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dc.contributor.authorGalbraith, Adam Samuel
dc.contributor.authorSanz-Nogués, Clara
dc.contributor.authorGlynn, Sharon
dc.contributor.authorColeman, Cynthia M.
dc.contributor.authorMurphy, Colin
dc.date.accessioned2019-11-14T11:48:36Z
dc.date.issued2019-11-07
dc.identifier.citationGalbraith, Adam Samuel, Sanz-Nogués, Clara, Glynn, Sharon, Coleman, Cynthia M., & Murphy, Colin. Diabetes mellitus and gender have a negative impact on the outcome of hip fracture surgery – a pilot study. Journal of Orthopaedic Research, doi: 10.1002/jor.24517en_IE
dc.identifier.issn1554-527X
dc.identifier.urihttp://hdl.handle.net/10379/15572
dc.description.abstractDiabetes mellitus (DM) is associated with an elevated risk of post-operative complications. The impact it has on patients living with DM following hip fracture surgery (HFS) is not completely understood, and may represent a predictor of increased mortality. This study investigates the impact of DM, gender, American Society of Anaesthesiologists (ASA) grade and fracture location, on outcome of HFS in Ireland. The Hospital Inpatient Enquiry (HIPE) database records all fragility hip fractures within Galway University Hospital. Retrospective data collection was performed over a three-year period. Data collected included patient age, gender, date of HFS, anatomical fracture location, type of operation, ASA grade, DM status and mortality. A database of 650 individuals was created including 461 females and 189 males, with an average group age of 80.2±9.3 years. Results showed a significantly higher incidence of hip fractures in males with DM (19.57%) than females with DM (12.36%) (¿2 test, p = 0.020). Cox regression survival analysis indicated that DM status and ASA grade were the two main independent predictors of patient survival following HFS. Nevertheless, when examining the combined impact of gender and DM status on survival after HFS, results showed that survival post HFS differed significantly with gender and presence of DM (log-rank test, pen_IE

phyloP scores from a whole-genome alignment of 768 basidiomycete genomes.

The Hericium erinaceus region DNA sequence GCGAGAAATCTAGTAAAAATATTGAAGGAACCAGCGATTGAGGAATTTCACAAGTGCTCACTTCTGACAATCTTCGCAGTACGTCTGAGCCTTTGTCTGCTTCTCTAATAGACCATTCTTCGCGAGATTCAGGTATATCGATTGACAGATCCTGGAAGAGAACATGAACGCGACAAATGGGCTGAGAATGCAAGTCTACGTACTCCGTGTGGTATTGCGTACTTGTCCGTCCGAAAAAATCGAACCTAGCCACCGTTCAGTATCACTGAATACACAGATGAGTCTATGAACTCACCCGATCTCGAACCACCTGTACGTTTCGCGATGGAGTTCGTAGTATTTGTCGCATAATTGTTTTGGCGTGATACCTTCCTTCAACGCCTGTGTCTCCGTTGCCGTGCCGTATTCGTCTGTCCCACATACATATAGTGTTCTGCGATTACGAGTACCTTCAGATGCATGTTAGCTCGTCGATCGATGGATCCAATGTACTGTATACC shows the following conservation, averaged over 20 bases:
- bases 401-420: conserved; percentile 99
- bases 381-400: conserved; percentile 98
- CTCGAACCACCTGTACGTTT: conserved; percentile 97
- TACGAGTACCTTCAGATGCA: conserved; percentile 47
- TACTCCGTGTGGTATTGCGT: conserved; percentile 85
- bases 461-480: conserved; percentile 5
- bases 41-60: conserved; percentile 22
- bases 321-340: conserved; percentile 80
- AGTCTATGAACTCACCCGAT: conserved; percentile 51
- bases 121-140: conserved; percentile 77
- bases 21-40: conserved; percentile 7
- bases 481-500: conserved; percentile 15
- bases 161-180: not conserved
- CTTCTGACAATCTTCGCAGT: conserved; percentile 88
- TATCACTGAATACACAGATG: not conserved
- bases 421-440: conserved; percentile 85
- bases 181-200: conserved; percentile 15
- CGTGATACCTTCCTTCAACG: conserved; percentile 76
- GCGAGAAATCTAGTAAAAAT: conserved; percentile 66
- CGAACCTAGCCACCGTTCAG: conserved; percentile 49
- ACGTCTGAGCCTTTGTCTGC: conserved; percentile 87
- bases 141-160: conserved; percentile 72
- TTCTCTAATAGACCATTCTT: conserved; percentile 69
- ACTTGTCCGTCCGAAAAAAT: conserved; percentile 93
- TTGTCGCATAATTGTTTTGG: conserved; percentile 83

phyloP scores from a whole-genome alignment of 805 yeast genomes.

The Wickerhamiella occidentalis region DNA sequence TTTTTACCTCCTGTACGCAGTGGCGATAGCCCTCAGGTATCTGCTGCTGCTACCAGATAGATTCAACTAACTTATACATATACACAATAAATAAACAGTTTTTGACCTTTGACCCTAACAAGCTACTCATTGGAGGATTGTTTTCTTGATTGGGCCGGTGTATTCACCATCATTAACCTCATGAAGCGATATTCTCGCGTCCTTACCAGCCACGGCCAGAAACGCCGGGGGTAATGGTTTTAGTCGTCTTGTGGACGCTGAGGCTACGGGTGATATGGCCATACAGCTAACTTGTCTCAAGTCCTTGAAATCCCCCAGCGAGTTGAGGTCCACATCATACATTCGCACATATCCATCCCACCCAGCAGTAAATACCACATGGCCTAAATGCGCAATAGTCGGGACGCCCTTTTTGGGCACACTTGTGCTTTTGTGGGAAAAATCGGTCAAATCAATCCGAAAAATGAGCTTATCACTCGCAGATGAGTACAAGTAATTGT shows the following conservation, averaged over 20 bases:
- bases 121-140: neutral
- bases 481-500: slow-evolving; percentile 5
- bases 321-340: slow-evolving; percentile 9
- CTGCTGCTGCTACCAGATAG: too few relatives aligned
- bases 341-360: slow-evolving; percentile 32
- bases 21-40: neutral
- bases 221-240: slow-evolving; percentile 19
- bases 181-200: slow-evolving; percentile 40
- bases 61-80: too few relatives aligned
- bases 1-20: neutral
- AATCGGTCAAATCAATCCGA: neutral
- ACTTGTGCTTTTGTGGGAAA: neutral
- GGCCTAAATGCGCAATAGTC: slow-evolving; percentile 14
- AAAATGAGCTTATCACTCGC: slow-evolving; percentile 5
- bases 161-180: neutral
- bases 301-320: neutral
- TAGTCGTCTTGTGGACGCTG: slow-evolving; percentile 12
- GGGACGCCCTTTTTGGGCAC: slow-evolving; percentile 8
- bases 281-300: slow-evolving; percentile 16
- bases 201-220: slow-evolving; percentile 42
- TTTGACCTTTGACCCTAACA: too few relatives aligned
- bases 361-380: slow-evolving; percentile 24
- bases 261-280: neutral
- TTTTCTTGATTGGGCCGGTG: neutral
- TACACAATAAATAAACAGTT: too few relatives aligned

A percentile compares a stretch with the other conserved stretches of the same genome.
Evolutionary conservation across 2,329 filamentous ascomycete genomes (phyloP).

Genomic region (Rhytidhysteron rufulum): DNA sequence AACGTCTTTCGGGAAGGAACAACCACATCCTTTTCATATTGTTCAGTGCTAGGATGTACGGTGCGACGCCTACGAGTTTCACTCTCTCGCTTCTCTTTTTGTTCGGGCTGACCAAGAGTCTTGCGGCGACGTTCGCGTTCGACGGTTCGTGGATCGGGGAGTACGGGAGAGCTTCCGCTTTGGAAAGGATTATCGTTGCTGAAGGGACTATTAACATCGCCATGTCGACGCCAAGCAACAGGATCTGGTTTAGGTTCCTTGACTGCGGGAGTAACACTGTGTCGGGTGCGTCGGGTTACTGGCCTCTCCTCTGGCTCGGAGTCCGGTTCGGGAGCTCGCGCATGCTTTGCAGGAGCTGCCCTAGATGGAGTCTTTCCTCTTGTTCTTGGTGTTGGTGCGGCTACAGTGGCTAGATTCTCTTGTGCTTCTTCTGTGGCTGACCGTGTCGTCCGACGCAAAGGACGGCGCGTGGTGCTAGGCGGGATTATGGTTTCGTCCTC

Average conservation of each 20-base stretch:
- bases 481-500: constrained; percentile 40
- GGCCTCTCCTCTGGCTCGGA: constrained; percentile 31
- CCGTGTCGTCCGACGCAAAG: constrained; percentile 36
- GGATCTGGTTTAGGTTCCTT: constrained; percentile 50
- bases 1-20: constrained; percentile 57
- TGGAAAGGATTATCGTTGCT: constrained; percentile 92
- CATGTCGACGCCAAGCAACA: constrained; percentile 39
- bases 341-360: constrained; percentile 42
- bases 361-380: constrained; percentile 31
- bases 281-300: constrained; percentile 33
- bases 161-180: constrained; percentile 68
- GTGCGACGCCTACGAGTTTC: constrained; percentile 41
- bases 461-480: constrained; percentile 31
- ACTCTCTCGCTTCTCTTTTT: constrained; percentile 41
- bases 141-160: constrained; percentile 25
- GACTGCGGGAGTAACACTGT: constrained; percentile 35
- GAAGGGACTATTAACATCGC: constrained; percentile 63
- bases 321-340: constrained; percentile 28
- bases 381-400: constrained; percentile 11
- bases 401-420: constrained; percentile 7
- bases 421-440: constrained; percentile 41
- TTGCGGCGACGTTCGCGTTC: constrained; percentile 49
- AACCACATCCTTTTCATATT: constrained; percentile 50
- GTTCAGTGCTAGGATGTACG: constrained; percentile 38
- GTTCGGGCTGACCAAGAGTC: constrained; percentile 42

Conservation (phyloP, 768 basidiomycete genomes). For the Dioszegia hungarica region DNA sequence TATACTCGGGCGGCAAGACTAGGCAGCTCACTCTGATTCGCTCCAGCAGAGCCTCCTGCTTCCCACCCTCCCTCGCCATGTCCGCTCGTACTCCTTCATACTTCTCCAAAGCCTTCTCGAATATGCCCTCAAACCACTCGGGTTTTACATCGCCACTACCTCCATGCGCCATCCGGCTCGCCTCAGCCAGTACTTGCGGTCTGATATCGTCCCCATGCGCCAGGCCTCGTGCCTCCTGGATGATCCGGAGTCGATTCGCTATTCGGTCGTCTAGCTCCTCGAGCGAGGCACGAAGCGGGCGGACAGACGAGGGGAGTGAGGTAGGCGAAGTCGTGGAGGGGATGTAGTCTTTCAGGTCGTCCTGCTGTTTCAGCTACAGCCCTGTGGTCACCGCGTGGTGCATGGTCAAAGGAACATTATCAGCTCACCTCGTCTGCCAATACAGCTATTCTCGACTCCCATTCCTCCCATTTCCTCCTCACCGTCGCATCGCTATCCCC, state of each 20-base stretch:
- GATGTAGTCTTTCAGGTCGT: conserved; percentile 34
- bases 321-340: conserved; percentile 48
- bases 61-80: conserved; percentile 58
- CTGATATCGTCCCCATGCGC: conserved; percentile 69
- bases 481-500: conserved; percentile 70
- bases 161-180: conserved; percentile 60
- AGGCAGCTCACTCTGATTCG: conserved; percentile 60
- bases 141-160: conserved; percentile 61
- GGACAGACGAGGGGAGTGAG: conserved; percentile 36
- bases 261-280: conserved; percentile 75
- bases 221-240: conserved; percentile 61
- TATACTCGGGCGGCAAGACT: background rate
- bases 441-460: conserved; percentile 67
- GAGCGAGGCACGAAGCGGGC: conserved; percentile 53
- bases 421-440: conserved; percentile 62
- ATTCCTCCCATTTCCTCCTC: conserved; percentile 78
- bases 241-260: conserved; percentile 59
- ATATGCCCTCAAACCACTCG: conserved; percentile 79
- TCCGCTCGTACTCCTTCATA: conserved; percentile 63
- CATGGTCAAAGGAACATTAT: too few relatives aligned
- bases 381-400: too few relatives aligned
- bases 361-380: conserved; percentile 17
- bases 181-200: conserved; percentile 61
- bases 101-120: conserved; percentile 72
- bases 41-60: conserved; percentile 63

dc.description.sponsorshipCynthia Coleman acknowledges granted funding support from the Diabetes Ireland Research Alliance/Medical Research Charity Group/Health Research Board Joint Funding Scheme (HRB-MRCG-2016-2). The authors have no professional or financial affiliations that relate to or influence the contents of this publication.en_IE
dc.formatapplication/pdfen_IE
dc.language.isoenen_IE
dc.publisherWileyen_IE
dc.relation.ispartofJournal Of Orthopaedic Researchen
dc.rightsAttribution-NonCommercial-NoDerivs 3.0 Ireland
dc.rights.urihttps://creativecommons.org/licenses/by-nc-nd/3.0/ie/
dc.subjectHip Fractureen_IE
dc.subjectSurgeryen_IE
dc.subjectDiabetesen_IE
dc.subjectMellitusen_IE
dc.subjectMortalityen_IE
dc.subjectASA gradeen_IE
dc.subjectDiabeticen_IE
dc.subjectOsteopathyen_IE
dc.titleDiabetes mellitus and gender have a negative impact on the outcome of hip fracture surgery – a pilot studyen_IE
dc.typeArticleen_IE
dc.date.updated2019-11-13T14:59:45Z
dc.identifier.doi10.1002/jor.24517
dc.local.publishedsourcehttps://doi.org/10.1002/jor.24517en_IE
dc.description.peer-reviewedpeer-reviewed
dc.contributor.funderDiabetes Ireland Research Allianceen_IE
dc.contributor.funderMedical Research Charity Groupen_IE
dc.contributor.funderHealth Research Boarden_IE
dc.description.embargo2020-11-07
dc.internal.rssid18428350
dc.local.contactCynthia Coleman, School Of Medicine, Nui Galway. 5852 Email: cynthia.coleman@nuigalway.ie
dc.local.copyrightcheckedNo
dc.local.versionSUBMITTED
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